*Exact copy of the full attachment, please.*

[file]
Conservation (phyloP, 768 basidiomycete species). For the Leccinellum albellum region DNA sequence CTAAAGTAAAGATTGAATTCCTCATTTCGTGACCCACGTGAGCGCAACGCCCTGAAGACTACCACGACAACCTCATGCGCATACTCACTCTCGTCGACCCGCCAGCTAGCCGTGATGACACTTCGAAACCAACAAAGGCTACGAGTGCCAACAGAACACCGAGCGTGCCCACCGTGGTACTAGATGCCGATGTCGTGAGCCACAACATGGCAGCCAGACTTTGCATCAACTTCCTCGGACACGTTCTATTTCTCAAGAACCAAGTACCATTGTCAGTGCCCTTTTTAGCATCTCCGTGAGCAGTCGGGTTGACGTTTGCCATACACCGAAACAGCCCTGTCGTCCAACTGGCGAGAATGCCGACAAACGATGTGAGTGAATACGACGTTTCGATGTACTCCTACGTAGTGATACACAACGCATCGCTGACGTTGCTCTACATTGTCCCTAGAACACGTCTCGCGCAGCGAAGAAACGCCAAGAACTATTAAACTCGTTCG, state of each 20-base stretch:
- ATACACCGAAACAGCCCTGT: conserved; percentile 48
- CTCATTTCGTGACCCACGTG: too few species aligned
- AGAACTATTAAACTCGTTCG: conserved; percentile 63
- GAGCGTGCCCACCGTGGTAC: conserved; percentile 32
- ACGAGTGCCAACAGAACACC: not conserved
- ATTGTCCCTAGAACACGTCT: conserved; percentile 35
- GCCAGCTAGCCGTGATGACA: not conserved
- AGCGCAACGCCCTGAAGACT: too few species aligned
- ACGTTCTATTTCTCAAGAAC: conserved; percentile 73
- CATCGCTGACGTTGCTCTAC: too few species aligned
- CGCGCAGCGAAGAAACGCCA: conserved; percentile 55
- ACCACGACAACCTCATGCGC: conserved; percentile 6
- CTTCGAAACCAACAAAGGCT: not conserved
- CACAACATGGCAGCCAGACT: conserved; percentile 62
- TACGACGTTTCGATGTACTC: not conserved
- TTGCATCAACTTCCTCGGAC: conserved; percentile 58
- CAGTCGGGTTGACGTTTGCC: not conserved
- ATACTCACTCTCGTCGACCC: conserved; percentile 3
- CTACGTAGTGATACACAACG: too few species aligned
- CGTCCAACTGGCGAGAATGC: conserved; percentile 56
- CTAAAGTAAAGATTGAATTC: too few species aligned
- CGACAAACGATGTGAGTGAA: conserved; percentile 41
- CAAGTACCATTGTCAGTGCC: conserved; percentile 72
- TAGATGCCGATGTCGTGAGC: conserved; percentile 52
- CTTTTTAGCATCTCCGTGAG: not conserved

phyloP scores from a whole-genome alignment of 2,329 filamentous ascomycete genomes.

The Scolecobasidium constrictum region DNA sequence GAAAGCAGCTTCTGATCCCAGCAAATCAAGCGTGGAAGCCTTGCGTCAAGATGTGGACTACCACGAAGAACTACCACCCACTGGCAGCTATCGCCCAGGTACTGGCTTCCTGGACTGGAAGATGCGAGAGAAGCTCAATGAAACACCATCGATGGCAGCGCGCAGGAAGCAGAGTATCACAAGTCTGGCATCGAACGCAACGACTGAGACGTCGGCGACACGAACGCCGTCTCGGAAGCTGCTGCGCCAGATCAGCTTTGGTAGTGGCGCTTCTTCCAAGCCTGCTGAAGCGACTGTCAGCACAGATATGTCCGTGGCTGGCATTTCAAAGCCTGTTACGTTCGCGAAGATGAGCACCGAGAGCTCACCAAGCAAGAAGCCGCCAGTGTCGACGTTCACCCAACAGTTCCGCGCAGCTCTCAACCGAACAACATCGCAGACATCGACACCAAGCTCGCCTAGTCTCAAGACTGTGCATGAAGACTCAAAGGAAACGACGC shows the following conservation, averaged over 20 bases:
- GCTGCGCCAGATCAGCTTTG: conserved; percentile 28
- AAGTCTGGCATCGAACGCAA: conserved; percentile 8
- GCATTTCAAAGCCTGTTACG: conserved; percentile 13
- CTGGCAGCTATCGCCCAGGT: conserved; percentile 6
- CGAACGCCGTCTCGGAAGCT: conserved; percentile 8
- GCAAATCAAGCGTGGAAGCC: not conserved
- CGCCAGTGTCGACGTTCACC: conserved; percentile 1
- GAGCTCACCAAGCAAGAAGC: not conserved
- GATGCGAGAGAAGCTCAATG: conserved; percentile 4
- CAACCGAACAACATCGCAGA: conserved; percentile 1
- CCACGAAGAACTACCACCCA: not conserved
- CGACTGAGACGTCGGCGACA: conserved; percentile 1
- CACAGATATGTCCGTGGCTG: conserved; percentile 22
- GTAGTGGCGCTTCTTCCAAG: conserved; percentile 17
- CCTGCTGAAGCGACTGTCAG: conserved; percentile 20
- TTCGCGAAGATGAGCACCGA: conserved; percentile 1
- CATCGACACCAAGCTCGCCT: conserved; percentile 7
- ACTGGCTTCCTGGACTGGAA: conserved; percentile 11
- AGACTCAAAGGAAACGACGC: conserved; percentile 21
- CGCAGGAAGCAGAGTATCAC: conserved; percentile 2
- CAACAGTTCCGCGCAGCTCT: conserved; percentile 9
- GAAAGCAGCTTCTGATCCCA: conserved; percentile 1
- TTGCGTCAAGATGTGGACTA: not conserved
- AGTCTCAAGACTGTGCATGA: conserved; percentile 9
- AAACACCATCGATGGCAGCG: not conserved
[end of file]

Conservation (phyloP, 768 basidiomycete species). For the Leccinellum albellum region DNA sequence CTAAAGTAAAGATTGAATTCCTCATTTCGTGACCCACGTGAGCGCAACGCCCTGAAGACTACCACGACAACCTCATGCGCATACTCACTCTCGTCGACCCGCCAGCTAGCCGTGATGACACTTCGAAACCAACAAAGGCTACGAGTGCCAACAGAACACCGAGCGTGCCCACCGTGGTACTAGATGCCGATGTCGTGAGCCACAACATGGCAGCCAGACTTTGCATCAACTTCCTCGGACACGTTCTATTTCTCAAGAACCAAGTACCATTGTCAGTGCCCTTTTTAGCATCTCCGTGAGCAGTCGGGTTGACGTTTGCCATACACCGAAACAGCCCTGTCGTCCAACTGGCGAGAATGCCGACAAACGATGTGAGTGAATACGACGTTTCGATGTACTCCTACGTAGTGATACACAACGCATCGCTGACGTTGCTCTACATTGTCCCTAGAACACGTCTCGCGCAGCGAAGAAACGCCAAGAACTATTAAACTCGTTCG, state of each 20-base stretch:
- ATACACCGAAACAGCCCTGT: conserved; percentile 48
- CTCATTTCGTGACCCACGTG: too few species aligned
- AGAACTATTAAACTCGTTCG: conserved; percentile 63
- GAGCGTGCCCACCGTGGTAC: conserved; percentile 32
- ACGAGTGCCAACAGAACACC: not conserved
- ATTGTCCCTAGAACACGTCT: conserved; percentile 35
- GCCAGCTAGCCGTGATGACA: not conserved
- AGCGCAACGCCCTGAAGACT: too few species aligned
- ACGTTCTATTTCTCAAGAAC: conserved; percentile 73
- CATCGCTGACGTTGCTCTAC: too few species aligned
- CGCGCAGCGAAGAAACGCCA: conserved; percentile 55
- ACCACGACAACCTCATGCGC: conserved; percentile 6
- CTTCGAAACCAACAAAGGCT: not conserved
- CACAACATGGCAGCCAGACT: conserved; percentile 62
- TACGACGTTTCGATGTACTC: not conserved
- TTGCATCAACTTCCTCGGAC: conserved; percentile 58
- CAGTCGGGTTGACGTTTGCC: not conserved
- ATACTCACTCTCGTCGACCC: conserved; percentile 3
- CTACGTAGTGATACACAACG: too few species aligned
- CGTCCAACTGGCGAGAATGC: conserved; percentile 56
- CTAAAGTAAAGATTGAATTC: too few species aligned
- CGACAAACGATGTGAGTGAA: conserved; percentile 41
- CAAGTACCATTGTCAGTGCC: conserved; percentile 72
- TAGATGCCGATGTCGTGAGC: conserved; percentile 52
- CTTTTTAGCATCTCCGTGAG: not conserved

phyloP scores from a whole-genome alignment of 2,329 filamentous ascomycete genomes.

The Scolecobasidium constrictum region DNA sequence GAAAGCAGCTTCTGATCCCAGCAAATCAAGCGTGGAAGCCTTGCGTCAAGATGTGGACTACCACGAAGAACTACCACCCACTGGCAGCTATCGCCCAGGTACTGGCTTCCTGGACTGGAAGATGCGAGAGAAGCTCAATGAAACACCATCGATGGCAGCGCGCAGGAAGCAGAGTATCACAAGTCTGGCATCGAACGCAACGACTGAGACGTCGGCGACACGAACGCCGTCTCGGAAGCTGCTGCGCCAGATCAGCTTTGGTAGTGGCGCTTCTTCCAAGCCTGCTGAAGCGACTGTCAGCACAGATATGTCCGTGGCTGGCATTTCAAAGCCTGTTACGTTCGCGAAGATGAGCACCGAGAGCTCACCAAGCAAGAAGCCGCCAGTGTCGACGTTCACCCAACAGTTCCGCGCAGCTCTCAACCGAACAACATCGCAGACATCGACACCAAGCTCGCCTAGTCTCAAGACTGTGCATGAAGACTCAAAGGAAACGACGC shows the following conservation, averaged over 20 bases:
- GCTGCGCCAGATCAGCTTTG: conserved; percentile 28
- AAGTCTGGCATCGAACGCAA: conserved; percentile 8
- GCATTTCAAAGCCTGTTACG: conserved; percentile 13
- CTGGCAGCTATCGCCCAGGT: conserved; percentile 6
- CGAACGCCGTCTCGGAAGCT: conserved; percentile 8
- GCAAATCAAGCGTGGAAGCC: not conserved
- CGCCAGTGTCGACGTTCACC: conserved; percentile 1
- GAGCTCACCAAGCAAGAAGC: not conserved
- GATGCGAGAGAAGCTCAATG: conserved; percentile 4
- CAACCGAACAACATCGCAGA: conserved; percentile 1
- CCACGAAGAACTACCACCCA: not conserved
- CGACTGAGACGTCGGCGACA: conserved; percentile 1
- CACAGATATGTCCGTGGCTG: conserved; percentile 22
- GTAGTGGCGCTTCTTCCAAG: conserved; percentile 17
- CCTGCTGAAGCGACTGTCAG: conserved; percentile 20
- TTCGCGAAGATGAGCACCGA: conserved; percentile 1
- CATCGACACCAAGCTCGCCT: conserved; percentile 7
- ACTGGCTTCCTGGACTGGAA: conserved; percentile 11
- AGACTCAAAGGAAACGACGC: conserved; percentile 21
- CGCAGGAAGCAGAGTATCAC: conserved; percentile 2
- CAACAGTTCCGCGCAGCTCT: conserved; percentile 9
- GAAAGCAGCTTCTGATCCCA: conserved; percentile 1
- TTGCGTCAAGATGTGGACTA: not conserved
- AGTCTCAAGACTGTGCATGA: conserved; percentile 9
- AAACACCATCGATGGCAGCG: not conserved